Jumping genes lead the way to crops of the future

Claudia Köhler is studying the effect of jumping genes on the ability of plants to evolve new species. She is a Wallenberg Scholar who is breaking new ground to greatly simplify plant breeding.

Claudia Köhler

Professor of Molecular Cell Biology

Wallenberg Scholar

Swedish University of Agricultural Sciences

Research field:
Molecular plant cell biology

What enforces the evolution of new species, and what caused the rapid evolution of flowering plant species in the past? These questions also occupied Charles Darwin, but strides made in genetic engineering in recent years may give us an answer.

Köhler is working to achieve a better understanding by combining molecular biology, epigenetics and genetics with evolutionary biology. And she is seeking the answer in the endosperm – the plant “placenta”.

“There is of course much we still don’t understand, but we now know much more about the barriers that are created to prevent some kind of cross-hybridization. We have found that mobile genetic elements play a key role,” she says.

Jumping genes

Hybridization barriers can be established in the endosperm, preventing closely related species from generating viable progeny. Köhler’s research has shown that those barriers are likely connected to “jumping genes”.

Jumping genes are called transposons, and were discovered as long ago as the 1940s by Barbara McClintock when she was studying chromosome changes in corn (maize). Several decades later transposons were also found in other organisms, and there is now a considerable body of research into their function in humans and other animals. In plants, it has been recognized that transposons control important developmental pathways, but the extend of this remains to be discovered.

Transposons are essentially pieces of DNA that can change places. But their tendency to jump about is a threat to the organism, since they can damage other genes or impact their function. For that reason, transposons are generally kept silenced by epigenetic mechanisms. However, during plant reproduction there is a partial reactivation of transposons, which possibly leads to incompatibility when the difference between parental transposons is too great.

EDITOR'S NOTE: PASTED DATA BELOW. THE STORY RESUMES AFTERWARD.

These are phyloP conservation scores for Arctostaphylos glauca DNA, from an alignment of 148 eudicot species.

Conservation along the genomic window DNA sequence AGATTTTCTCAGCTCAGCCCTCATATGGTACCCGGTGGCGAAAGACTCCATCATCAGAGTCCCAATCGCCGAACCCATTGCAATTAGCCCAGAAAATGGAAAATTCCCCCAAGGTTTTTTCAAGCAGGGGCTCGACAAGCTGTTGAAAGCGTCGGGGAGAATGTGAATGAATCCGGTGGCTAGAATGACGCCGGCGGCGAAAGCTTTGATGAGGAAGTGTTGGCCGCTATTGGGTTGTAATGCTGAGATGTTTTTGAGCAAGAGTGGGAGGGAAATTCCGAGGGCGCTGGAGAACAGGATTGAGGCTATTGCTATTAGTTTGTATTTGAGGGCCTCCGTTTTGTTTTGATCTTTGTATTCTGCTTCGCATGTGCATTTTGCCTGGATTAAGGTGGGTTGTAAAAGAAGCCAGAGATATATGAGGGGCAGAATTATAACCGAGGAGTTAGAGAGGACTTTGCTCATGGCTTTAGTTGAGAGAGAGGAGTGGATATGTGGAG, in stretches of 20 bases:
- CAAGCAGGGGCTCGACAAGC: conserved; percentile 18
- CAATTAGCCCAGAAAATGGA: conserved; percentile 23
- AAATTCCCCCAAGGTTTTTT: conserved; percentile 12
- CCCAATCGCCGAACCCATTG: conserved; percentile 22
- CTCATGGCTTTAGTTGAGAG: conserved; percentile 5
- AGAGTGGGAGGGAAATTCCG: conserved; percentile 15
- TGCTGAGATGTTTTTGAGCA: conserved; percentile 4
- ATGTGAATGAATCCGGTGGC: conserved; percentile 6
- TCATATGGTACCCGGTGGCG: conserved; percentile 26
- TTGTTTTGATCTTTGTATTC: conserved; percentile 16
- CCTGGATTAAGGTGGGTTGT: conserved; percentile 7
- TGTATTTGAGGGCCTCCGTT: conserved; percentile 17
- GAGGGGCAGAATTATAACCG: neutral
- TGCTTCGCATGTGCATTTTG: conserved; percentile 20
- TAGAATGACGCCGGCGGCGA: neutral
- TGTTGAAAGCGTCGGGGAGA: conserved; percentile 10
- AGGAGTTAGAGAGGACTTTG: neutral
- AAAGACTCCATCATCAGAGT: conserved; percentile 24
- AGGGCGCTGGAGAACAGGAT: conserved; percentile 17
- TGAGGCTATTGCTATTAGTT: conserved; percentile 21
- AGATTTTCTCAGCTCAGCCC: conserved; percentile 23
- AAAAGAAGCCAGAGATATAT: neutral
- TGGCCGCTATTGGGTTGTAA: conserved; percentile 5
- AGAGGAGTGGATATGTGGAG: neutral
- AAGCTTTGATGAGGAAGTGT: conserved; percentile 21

“We are particularly interested in understanding the role of transposons in establishing hybridization barriers. Some years ago we discovered a link between transposons and the phenomenon of genomic imprinting. We could see how the phenomenon helped to create barriers, and that the genes involved were often found in the vicinity of transposons,” Köhler explains.

A new field is born

Genomic imprinting is a phenomenon whereby certain genes are differently expressed, depending on which parent they come from. The discovery that genomic imprinting can affect the barriers to hybridization laid the foundation for a new field in Köhler’s research lab.

Imprinting is the result of epigenetic mechanisms acting during gamete formation, which establish epigenetic modifications on transposons. Köhler now intends to understand the connection between transposons, imprinted genes and hybridization barriers.

“The question is whether by mobilizing transposons we can generate hybridization barriers, which would establish evidence for the central role of transposons in this process. It would be amazing if we could,” Köhler says.

Another factor that can lead to raised barriers is the presence of certain small fragments of RNA that originate from the transposons. Köhler will be endeavoring to find out how these fragments are created and what part they play in endosperm development.

“The Scholar grant from Knut and Alice Wallenberg Foundation gives me an economic freedom that will enable me to undertake research whose outcome is uncertain.”

Simplifying plant breeding

If the research results in a new way to control the hybridization barriers, this might simplify plant breeding. This could in turn be hugely important as new crops are developed to cope with climate change.

“Our modern crops are adapted to today’s climate, so we need to find ways of adapting them to future climate change.”

The research is very much technology-driven; it owes much to new methods of DNA sequencing such as single-cell analysis, offering the potential for rapid progress. The benefit gained from swiftly embracing new technology became clear to Köhler during a year she spent working in the U.S. during her studies.

“It was there that I learnt to use new genetic engineering techniques, and also how research works in a highly competitive environment. Becoming a biologist was my childhood dream, so that has given me an additional impetus.”

Having spent ten years at the Zurich University and ETH in Switzerland, she was offered a professorship at the Swedish University of Agricultural Sciences (SLU) in Uppsala. There she began building up her research team, which now comprises some 15 people. All of them are deeply committed to combining molecular biology, epigenetics and genetics to discover new interrelationships. She will move her research team to the Max Planck Institute of Molecular Plant Physiology in Potsdam, Germany in summer next year, but will remain affiliated with SLU.

She likens her research to detective work – a constant stream of new clues in the form of data, and never-ending analysis and reflection.

“The most exciting part is developing new hypotheses from our research, and then testing them to see if they are tenable. So far we’ve been quite successful, and as a Wallenberg Scholar I will now also be able to explore my more far-fetched theses,” Köhler says.

Text Magnus Trogen Pahlén
Translation Maxwell Arding
Photo Gerardo Del Toro De León


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